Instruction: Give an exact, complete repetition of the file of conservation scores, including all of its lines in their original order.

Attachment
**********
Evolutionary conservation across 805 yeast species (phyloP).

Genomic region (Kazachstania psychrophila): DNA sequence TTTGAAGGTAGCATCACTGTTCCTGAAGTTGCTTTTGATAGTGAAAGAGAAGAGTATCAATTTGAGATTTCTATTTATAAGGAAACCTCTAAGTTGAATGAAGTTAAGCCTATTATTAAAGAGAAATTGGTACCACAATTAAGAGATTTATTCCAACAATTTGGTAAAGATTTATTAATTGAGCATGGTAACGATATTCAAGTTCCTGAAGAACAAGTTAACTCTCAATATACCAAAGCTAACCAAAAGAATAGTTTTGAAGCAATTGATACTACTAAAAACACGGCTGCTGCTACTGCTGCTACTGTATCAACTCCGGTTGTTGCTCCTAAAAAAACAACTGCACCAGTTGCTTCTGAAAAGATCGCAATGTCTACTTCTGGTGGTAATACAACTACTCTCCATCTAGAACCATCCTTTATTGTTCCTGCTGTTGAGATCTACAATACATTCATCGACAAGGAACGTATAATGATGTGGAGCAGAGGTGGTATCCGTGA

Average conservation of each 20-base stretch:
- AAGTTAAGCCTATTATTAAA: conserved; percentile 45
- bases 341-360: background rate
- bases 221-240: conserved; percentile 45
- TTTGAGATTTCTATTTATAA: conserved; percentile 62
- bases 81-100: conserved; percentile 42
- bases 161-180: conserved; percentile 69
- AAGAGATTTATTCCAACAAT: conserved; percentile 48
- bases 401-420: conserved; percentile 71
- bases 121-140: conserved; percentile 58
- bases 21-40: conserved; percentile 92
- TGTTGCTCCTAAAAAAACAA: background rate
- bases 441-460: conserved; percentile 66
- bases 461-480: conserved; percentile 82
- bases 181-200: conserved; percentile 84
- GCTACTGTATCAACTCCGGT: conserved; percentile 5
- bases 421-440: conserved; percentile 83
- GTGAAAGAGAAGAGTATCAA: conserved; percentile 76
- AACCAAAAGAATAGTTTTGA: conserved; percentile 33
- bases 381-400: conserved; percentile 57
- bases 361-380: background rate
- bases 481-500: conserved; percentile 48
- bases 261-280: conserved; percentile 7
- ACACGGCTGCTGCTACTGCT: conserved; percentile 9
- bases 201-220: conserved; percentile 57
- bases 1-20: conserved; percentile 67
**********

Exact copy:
Evolutionary conservation across 805 yeast species (phyloP).

Genomic region (Kazachstania psychrophila): DNA sequence TTTGAAGGTAGCATCACTGTTCCTGAAGTTGCTTTTGATAGTGAAAGAGAAGAGTATCAATTTGAGATTTCTATTTATAAGGAAACCTCTAAGTTGAATGAAGTTAAGCCTATTATTAAAGAGAAATTGGTACCACAATTAAGAGATTTATTCCAACAATTTGGTAAAGATTTATTAATTGAGCATGGTAACGATATTCAAGTTCCTGAAGAACAAGTTAACTCTCAATATACCAAAGCTAACCAAAAGAATAGTTTTGAAGCAATTGATACTACTAAAAACACGGCTGCTGCTACTGCTGCTACTGTATCAACTCCGGTTGTTGCTCCTAAAAAAACAACTGCACCAGTTGCTTCTGAAAAGATCGCAATGTCTACTTCTGGTGGTAATACAACTACTCTCCATCTAGAACCATCCTTTATTGTTCCTGCTGTTGAGATCTACAATACATTCATCGACAAGGAACGTATAATGATGTGGAGCAGAGGTGGTATCCGTGA

Average conservation of each 20-base stretch:
- AAGTTAAGCCTATTATTAAA: conserved; percentile 45
- bases 341-360: background rate
- bases 221-240: conserved; percentile 45
- TTTGAGATTTCTATTTATAA: conserved; percentile 62
- bases 81-100: conserved; percentile 42
- bases 161-180: conserved; percentile 69
- AAGAGATTTATTCCAACAAT: conserved; percentile 48
- bases 401-420: conserved; percentile 71
- bases 121-140: conserved; percentile 58
- bases 21-40: conserved; percentile 92
- TGTTGCTCCTAAAAAAACAA: background rate
- bases 441-460: conserved; percentile 66
- bases 461-480: conserved; percentile 82
- bases 181-200: conserved; percentile 84
- GCTACTGTATCAACTCCGGT: conserved; percentile 5
- bases 421-440: conserved; percentile 83
- GTGAAAGAGAAGAGTATCAA: conserved; percentile 76
- AACCAAAAGAATAGTTTTGA: conserved; percentile 33
- bases 381-400: conserved; percentile 57
- bases 361-380: background rate
- bases 481-500: conserved; percentile 48
- bases 261-280: conserved; percentile 7
- ACACGGCTGCTGCTACTGCT: conserved; percentile 9
- bases 201-220: conserved; percentile 57
- bases 1-20: conserved; percentile 67